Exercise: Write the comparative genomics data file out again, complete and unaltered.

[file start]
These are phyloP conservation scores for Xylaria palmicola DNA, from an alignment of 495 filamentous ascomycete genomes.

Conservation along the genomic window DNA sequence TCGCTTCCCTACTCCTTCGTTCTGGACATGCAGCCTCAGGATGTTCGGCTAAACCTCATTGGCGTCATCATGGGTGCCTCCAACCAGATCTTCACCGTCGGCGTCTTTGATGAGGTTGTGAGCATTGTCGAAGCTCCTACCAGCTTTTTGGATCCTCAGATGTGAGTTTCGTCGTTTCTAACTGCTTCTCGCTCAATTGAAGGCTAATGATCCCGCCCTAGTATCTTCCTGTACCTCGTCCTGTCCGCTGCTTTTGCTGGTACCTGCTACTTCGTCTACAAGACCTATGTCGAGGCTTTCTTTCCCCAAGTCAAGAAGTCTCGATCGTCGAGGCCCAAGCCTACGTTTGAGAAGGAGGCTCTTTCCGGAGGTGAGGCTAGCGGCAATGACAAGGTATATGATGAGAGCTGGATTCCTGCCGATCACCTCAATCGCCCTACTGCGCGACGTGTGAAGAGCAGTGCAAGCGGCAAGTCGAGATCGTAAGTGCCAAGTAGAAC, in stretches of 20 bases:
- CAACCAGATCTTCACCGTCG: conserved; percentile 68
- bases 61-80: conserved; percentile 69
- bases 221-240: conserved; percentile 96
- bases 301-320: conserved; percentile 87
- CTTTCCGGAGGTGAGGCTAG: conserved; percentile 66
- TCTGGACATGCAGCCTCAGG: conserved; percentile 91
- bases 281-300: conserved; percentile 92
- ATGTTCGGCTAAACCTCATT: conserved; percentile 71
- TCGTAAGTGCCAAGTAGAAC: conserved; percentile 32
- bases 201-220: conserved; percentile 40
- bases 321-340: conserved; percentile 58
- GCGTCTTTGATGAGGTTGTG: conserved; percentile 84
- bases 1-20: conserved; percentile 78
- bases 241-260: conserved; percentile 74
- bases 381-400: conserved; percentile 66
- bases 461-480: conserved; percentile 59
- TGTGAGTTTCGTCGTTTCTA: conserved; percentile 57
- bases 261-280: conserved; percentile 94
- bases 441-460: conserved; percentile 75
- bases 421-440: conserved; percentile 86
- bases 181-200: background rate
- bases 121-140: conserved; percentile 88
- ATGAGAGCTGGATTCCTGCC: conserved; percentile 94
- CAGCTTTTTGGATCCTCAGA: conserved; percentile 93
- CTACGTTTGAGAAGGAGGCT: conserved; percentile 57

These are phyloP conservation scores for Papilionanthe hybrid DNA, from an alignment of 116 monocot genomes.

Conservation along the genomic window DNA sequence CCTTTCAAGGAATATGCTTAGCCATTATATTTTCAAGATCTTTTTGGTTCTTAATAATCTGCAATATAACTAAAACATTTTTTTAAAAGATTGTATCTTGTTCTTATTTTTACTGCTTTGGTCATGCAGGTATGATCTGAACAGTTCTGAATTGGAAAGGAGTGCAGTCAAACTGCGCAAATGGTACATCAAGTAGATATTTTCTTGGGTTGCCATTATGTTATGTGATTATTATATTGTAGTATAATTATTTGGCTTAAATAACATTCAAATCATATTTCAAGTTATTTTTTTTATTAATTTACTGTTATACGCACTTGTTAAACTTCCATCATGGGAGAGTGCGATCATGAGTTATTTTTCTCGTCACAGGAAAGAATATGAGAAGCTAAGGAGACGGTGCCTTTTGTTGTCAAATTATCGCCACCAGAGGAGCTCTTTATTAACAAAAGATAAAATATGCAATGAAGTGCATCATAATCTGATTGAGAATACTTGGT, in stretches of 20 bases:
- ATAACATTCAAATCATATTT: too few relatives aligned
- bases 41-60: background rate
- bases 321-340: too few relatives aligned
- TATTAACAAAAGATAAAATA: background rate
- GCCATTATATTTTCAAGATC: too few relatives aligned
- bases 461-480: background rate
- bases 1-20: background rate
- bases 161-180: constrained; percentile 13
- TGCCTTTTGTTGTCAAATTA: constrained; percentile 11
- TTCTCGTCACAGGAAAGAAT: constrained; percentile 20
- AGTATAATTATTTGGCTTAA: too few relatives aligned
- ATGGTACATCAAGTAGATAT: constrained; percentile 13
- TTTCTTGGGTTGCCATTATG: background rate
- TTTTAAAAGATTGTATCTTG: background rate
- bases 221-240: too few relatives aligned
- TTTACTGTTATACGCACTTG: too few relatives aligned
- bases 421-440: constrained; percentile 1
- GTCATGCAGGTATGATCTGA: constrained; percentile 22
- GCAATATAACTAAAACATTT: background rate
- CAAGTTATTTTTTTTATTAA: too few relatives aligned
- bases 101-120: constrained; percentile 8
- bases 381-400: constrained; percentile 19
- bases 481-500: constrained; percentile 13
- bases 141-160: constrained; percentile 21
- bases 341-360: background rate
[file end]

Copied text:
These are phyloP conservation scores for Xylaria palmicola DNA, from an alignment of 495 filamentous ascomycete genomes.

Conservation along the genomic window DNA sequence TCGCTTCCCTACTCCTTCGTTCTGGACATGCAGCCTCAGGATGTTCGGCTAAACCTCATTGGCGTCATCATGGGTGCCTCCAACCAGATCTTCACCGTCGGCGTCTTTGATGAGGTTGTGAGCATTGTCGAAGCTCCTACCAGCTTTTTGGATCCTCAGATGTGAGTTTCGTCGTTTCTAACTGCTTCTCGCTCAATTGAAGGCTAATGATCCCGCCCTAGTATCTTCCTGTACCTCGTCCTGTCCGCTGCTTTTGCTGGTACCTGCTACTTCGTCTACAAGACCTATGTCGAGGCTTTCTTTCCCCAAGTCAAGAAGTCTCGATCGTCGAGGCCCAAGCCTACGTTTGAGAAGGAGGCTCTTTCCGGAGGTGAGGCTAGCGGCAATGACAAGGTATATGATGAGAGCTGGATTCCTGCCGATCACCTCAATCGCCCTACTGCGCGACGTGTGAAGAGCAGTGCAAGCGGCAAGTCGAGATCGTAAGTGCCAAGTAGAAC, in stretches of 20 bases:
- CAACCAGATCTTCACCGTCG: conserved; percentile 68
- bases 61-80: conserved; percentile 69
- bases 221-240: conserved; percentile 96
- bases 301-320: conserved; percentile 87
- CTTTCCGGAGGTGAGGCTAG: conserved; percentile 66
- TCTGGACATGCAGCCTCAGG: conserved; percentile 91
- bases 281-300: conserved; percentile 92
- ATGTTCGGCTAAACCTCATT: conserved; percentile 71
- TCGTAAGTGCCAAGTAGAAC: conserved; percentile 32
- bases 201-220: conserved; percentile 40
- bases 321-340: conserved; percentile 58
- GCGTCTTTGATGAGGTTGTG: conserved; percentile 84
- bases 1-20: conserved; percentile 78
- bases 241-260: conserved; percentile 74
- bases 381-400: conserved; percentile 66
- bases 461-480: conserved; percentile 59
- TGTGAGTTTCGTCGTTTCTA: conserved; percentile 57
- bases 261-280: conserved; percentile 94
- bases 441-460: conserved; percentile 75
- bases 421-440: conserved; percentile 86
- bases 181-200: background rate
- bases 121-140: conserved; percentile 88
- ATGAGAGCTGGATTCCTGCC: conserved; percentile 94
- CAGCTTTTTGGATCCTCAGA: conserved; percentile 93
- CTACGTTTGAGAAGGAGGCT: conserved; percentile 57

These are phyloP conservation scores for Papilionanthe hybrid DNA, from an alignment of 116 monocot genomes.

Conservation along the genomic window DNA sequence CCTTTCAAGGAATATGCTTAGCCATTATATTTTCAAGATCTTTTTGGTTCTTAATAATCTGCAATATAACTAAAACATTTTTTTAAAAGATTGTATCTTGTTCTTATTTTTACTGCTTTGGTCATGCAGGTATGATCTGAACAGTTCTGAATTGGAAAGGAGTGCAGTCAAACTGCGCAAATGGTACATCAAGTAGATATTTTCTTGGGTTGCCATTATGTTATGTGATTATTATATTGTAGTATAATTATTTGGCTTAAATAACATTCAAATCATATTTCAAGTTATTTTTTTTATTAATTTACTGTTATACGCACTTGTTAAACTTCCATCATGGGAGAGTGCGATCATGAGTTATTTTTCTCGTCACAGGAAAGAATATGAGAAGCTAAGGAGACGGTGCCTTTTGTTGTCAAATTATCGCCACCAGAGGAGCTCTTTATTAACAAAAGATAAAATATGCAATGAAGTGCATCATAATCTGATTGAGAATACTTGGT, in stretches of 20 bases:
- ATAACATTCAAATCATATTT: too few relatives aligned
- bases 41-60: background rate
- bases 321-340: too few relatives aligned
- TATTAACAAAAGATAAAATA: background rate
- GCCATTATATTTTCAAGATC: too few relatives aligned
- bases 461-480: background rate
- bases 1-20: background rate
- bases 161-180: constrained; percentile 13
- TGCCTTTTGTTGTCAAATTA: constrained; percentile 11
- TTCTCGTCACAGGAAAGAAT: constrained; percentile 20
- AGTATAATTATTTGGCTTAA: too few relatives aligned
- ATGGTACATCAAGTAGATAT: constrained; percentile 13
- TTTCTTGGGTTGCCATTATG: background rate
- TTTTAAAAGATTGTATCTTG: background rate
- bases 221-240: too few relatives aligned
- TTTACTGTTATACGCACTTG: too few relatives aligned
- bases 421-440: constrained; percentile 1
- GTCATGCAGGTATGATCTGA: constrained; percentile 22
- GCAATATAACTAAAACATTT: background rate
- CAAGTTATTTTTTTTATTAA: too few relatives aligned
- bases 101-120: constrained; percentile 8
- bases 381-400: constrained; percentile 19
- bases 481-500: constrained; percentile 13
- bases 141-160: constrained; percentile 21
- bases 341-360: background rate